|Crews from nine departments trained together.|
Richfield Assistant Fire Chief Mike Dobesh was in charge. All of the homes were inspected and had hazardous materials removed prior to the start of training. The training was conducted over three evenings and one morning session.
It was a sea of cooperation. Chief Dale Speken from Hopkins gave the briefing, and that morning Minnetonka’s assistant chief, Kevin Fox, took the safety officer position and maintained the status board of who was where. Inside the house, “burn teams” made up instructors from Bloomington, Excelsior, Hopkins, and Minneapolis ignited the fires and positioned themselves to assist firefighters in need of coaching and to act as safety officers. Bloomington supplied the pumper, pump operator, and hoses. Three Rapid Intervention Team (RIT) response kits were laid out in case a crew or “company” got into trouble. None did.
|Fire crews "mask up" before entering the house.|
The fires were normal combustibles—or class A fires—and the ceiling temperatures were around 1,200 degrees Fahrenheit. Many of the current residential “real” fires burn closer to 2,400 degrees due to the high amount of petroleum-based products that are in the contents of modern houses. The temperatures were reduced for safety and to allow more fires in each house, but the techniques were the same.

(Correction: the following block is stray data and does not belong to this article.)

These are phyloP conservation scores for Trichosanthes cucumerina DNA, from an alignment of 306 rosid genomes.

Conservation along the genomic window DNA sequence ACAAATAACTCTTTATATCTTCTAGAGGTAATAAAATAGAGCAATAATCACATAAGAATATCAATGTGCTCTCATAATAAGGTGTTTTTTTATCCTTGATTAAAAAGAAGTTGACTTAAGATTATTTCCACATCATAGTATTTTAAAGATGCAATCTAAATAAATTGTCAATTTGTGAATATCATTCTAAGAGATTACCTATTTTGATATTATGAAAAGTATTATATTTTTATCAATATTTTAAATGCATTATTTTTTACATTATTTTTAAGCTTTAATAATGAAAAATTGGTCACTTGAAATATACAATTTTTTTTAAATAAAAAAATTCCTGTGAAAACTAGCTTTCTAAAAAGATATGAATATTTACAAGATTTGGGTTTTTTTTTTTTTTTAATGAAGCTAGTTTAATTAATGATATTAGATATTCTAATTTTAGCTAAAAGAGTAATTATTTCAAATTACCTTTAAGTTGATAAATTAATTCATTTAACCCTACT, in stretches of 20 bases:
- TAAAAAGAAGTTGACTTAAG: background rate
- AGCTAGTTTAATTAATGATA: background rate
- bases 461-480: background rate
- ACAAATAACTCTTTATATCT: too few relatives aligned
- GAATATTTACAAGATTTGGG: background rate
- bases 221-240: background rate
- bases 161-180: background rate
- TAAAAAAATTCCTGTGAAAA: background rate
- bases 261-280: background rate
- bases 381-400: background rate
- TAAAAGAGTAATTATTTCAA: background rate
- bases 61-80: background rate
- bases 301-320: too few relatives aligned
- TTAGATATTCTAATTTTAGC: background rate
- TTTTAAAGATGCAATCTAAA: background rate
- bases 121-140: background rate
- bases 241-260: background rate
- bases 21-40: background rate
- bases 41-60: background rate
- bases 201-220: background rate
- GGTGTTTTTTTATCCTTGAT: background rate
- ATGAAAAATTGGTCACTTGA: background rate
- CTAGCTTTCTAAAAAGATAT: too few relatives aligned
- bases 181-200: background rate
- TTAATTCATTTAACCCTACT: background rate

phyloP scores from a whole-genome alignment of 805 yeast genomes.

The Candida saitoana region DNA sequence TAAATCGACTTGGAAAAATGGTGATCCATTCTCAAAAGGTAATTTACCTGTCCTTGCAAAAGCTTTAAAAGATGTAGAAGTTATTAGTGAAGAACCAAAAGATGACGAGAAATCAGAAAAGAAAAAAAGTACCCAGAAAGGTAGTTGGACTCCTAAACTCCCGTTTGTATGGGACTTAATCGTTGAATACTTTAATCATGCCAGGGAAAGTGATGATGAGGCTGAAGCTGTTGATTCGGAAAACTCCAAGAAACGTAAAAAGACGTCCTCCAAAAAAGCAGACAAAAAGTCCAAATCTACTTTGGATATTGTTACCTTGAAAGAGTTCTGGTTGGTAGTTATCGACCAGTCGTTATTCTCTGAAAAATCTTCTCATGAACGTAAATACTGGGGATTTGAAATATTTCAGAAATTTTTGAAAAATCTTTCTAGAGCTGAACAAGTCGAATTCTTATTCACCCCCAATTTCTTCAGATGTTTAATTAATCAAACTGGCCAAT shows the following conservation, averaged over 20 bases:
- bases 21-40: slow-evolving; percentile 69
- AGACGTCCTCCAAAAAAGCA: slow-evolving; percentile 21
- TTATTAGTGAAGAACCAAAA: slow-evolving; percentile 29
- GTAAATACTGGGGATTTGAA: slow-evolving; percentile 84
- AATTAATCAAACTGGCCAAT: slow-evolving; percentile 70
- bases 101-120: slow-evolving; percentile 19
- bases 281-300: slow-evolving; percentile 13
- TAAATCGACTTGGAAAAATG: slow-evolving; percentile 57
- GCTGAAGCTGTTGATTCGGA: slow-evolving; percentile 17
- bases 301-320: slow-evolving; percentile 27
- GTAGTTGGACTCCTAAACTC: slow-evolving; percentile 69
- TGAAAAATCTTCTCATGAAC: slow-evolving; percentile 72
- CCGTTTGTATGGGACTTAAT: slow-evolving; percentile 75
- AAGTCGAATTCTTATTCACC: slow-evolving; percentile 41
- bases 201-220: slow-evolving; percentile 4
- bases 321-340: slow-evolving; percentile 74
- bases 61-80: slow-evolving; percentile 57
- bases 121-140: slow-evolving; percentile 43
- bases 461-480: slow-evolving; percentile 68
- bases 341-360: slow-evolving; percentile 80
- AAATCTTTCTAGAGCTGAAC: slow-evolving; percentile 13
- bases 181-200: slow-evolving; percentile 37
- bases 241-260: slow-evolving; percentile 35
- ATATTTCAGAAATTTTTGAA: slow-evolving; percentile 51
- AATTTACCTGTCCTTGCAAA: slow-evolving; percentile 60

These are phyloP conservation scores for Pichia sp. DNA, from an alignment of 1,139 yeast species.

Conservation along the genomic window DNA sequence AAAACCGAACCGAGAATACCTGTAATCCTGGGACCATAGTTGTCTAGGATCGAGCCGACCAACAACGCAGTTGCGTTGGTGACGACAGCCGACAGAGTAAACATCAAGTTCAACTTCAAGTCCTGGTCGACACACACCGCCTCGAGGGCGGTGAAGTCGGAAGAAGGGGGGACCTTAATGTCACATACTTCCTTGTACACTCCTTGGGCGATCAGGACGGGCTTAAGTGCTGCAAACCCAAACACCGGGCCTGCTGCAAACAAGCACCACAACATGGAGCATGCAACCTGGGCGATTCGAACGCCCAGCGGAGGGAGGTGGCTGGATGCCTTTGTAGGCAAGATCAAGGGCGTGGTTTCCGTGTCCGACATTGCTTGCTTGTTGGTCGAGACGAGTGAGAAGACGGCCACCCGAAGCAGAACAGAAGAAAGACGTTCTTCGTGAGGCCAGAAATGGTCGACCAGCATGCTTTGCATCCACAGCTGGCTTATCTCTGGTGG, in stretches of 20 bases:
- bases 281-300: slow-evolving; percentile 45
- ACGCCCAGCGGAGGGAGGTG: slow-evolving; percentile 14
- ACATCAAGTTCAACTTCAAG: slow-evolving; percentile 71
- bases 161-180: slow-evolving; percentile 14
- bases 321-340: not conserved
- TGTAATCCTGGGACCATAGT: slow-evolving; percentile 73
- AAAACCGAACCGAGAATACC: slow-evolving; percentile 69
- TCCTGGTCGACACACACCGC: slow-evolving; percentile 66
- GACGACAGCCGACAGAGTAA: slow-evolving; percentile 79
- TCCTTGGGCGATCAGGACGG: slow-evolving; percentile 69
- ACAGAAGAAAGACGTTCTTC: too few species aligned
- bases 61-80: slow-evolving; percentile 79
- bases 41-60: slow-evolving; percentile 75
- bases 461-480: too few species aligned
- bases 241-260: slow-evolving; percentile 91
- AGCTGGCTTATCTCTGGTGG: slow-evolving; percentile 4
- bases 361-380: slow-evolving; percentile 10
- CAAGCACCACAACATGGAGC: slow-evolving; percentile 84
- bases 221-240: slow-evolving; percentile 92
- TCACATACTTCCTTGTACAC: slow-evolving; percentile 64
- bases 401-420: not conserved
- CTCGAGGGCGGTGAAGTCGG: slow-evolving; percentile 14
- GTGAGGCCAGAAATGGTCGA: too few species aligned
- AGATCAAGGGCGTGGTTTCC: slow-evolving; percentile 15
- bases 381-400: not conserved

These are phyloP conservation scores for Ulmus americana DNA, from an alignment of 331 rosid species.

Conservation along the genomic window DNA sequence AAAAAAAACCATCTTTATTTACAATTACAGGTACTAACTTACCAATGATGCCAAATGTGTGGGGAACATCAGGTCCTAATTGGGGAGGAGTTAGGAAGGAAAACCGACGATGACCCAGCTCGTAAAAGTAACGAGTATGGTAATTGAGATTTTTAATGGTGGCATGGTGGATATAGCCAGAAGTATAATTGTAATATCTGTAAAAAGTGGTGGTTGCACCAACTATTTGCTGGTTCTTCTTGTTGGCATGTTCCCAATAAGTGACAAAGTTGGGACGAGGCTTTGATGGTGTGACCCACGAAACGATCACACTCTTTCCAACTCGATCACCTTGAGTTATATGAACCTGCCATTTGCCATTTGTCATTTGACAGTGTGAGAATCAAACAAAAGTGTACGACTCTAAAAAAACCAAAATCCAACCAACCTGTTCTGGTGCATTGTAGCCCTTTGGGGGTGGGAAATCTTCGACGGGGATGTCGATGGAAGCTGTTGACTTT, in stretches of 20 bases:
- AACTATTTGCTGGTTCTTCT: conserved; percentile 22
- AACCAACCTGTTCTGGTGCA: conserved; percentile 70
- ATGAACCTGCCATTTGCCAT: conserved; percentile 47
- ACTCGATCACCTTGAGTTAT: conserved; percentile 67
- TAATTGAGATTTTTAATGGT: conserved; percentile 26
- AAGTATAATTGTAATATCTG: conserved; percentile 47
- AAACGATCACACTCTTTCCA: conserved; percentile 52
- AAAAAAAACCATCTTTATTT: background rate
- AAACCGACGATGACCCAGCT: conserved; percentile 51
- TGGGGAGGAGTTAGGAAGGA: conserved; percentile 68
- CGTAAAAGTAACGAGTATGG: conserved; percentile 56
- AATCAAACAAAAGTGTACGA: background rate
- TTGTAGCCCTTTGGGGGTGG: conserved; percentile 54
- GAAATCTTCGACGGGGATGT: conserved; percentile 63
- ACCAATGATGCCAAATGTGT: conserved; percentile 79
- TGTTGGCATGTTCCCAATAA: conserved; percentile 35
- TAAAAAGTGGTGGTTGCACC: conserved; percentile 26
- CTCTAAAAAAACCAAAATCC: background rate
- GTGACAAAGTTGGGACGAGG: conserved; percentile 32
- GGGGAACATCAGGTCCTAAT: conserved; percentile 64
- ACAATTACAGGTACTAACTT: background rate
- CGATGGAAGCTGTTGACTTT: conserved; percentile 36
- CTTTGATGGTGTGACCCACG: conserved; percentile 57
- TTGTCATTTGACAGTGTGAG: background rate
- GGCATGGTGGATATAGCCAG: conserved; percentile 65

In addition to the departments already mentioned, fire crews from Saint Louis Park and Metropolitan Airports Commission (MAC) airport participated as well that morning. Chief Dobesh reports that more than 275 firefighters from 11 departments trained at the site during that week. Referring to the multiple departments on site, Dobesh said: “This is what we need to do more of.” He said more departments need to train together and know each other because they need each other’s assistance more than they have in the past.
And one final point: there were no injuries.
Responder Safety = Public Safety
Up next…The Live Burn, Part 2: “The Process”
In the meantime, stay safe and be careful.